We’re back (and judging by the influx of inquiries: not missed)! Our original ambitious blogging plan was victimized by our house redecoration which rendered my main computer unreachable (and my “pocket camera” battery charger has disappeared somewhere), plus the wedding countdown is on (3 weeks from Saturday!) along with caretaking 100ish beasts, shooting weddings, gardening and generally making hay while the sun shines. But we received a call a week or so ago from Melissa Buote of The Coast who wrote a truly lovely article published today focusing on this farm blog. Its dormancy made us feel more than a bit disingenuous so here’s our admission of guilt and a quick check in.
Harrier Hill is alive and well! The summer started off hot (which is probably why we were still blogging regularly… to escape the heat!). As things cooled down in the second half of summer the long to-do lists were looking even longer in the shortening days and the optimism that arrived with spring turned to fear with each flip of the calendar and the things that remained to Get Done. Through it all, lambs grew, chicks hatched, Bean became slightly less grumpy looking and with fall we’re officially thinking about marketing wool, shipping lambs, breeding ewes and filling the freezer. I even managed to get a few dozen winter squash put away from our weedy jungle/garden. I think I saw a rhinoceros in there yesterday. The weeds are 4 feet high in the middle. I haven’t been able to visit its depths since June.
Yesterday I was skirting and packing wool to reclaim my shed/workshop. Having two gigantic totes of wool was seriously cramping an important work space that in the best of times walks a fine line of disorganization.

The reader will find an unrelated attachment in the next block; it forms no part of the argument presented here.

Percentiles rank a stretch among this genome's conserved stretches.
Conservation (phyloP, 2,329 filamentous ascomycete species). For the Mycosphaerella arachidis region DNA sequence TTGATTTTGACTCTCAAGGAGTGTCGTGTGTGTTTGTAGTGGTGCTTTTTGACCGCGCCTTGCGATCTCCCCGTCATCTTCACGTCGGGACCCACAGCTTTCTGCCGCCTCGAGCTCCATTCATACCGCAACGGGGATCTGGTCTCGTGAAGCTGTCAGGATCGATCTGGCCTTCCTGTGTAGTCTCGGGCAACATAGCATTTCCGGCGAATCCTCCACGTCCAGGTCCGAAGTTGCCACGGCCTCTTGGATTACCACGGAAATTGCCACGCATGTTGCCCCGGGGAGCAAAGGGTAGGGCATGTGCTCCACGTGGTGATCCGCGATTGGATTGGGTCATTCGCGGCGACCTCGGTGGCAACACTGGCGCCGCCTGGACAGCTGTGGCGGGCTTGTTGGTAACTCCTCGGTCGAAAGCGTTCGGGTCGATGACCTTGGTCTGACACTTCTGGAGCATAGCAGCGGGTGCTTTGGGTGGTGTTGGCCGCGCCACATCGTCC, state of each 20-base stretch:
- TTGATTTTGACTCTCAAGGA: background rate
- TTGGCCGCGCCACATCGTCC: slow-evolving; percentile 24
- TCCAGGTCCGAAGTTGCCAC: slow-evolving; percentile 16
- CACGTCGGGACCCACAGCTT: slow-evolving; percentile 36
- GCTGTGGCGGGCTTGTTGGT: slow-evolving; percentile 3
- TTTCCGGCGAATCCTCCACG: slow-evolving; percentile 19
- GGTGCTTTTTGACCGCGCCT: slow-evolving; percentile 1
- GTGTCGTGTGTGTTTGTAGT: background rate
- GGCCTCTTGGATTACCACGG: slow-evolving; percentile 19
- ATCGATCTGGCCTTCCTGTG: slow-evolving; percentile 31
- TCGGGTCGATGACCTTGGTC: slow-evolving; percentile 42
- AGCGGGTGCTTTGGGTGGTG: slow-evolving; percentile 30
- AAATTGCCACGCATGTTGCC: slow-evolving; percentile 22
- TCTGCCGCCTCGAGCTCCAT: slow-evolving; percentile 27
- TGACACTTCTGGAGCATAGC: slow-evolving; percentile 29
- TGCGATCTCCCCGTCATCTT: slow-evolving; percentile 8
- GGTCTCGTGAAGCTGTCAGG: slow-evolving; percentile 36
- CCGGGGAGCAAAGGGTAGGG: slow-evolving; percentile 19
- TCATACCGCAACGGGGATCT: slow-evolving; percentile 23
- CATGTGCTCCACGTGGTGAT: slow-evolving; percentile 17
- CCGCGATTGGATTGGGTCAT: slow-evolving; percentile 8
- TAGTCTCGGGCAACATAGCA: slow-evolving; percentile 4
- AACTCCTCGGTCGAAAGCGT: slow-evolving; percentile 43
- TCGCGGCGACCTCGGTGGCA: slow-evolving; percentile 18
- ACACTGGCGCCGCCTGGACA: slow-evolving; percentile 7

Christine wasn’t here to photograph the shearing this year (and I was busy chasing evasive puffballs in need of a clip) but it looked very similar to last year. There is not much money in wool for the shepherd, even for quite good fleeces the likes of which we have. It doesn’t help that I lack the skill and experience to efficiently add value to the product without help. Having it milled would cost north of $6/skein which doesn’t leave much margin to sell significant quantities of yarn and get any return for the wool and time invested. Wholesaling it is worth very little so the exact plan for it remains a subject for further marketing subcommittee meetings.
Enough blah blahing. Here are a few pictures Christine took of the sorting/skirting/rolling/packing yesterday. Processors don’t like vegetation in the fleeces. Mine were quite clean but I picked through them further, pulled off the particularly dirty bits from the sides and bottoms, and rolled them. Paddie does some quality control. Her verdict: tasty but could use some bacon fat.
There will be more farm animal pictures soon. I know that’s why you’re all here.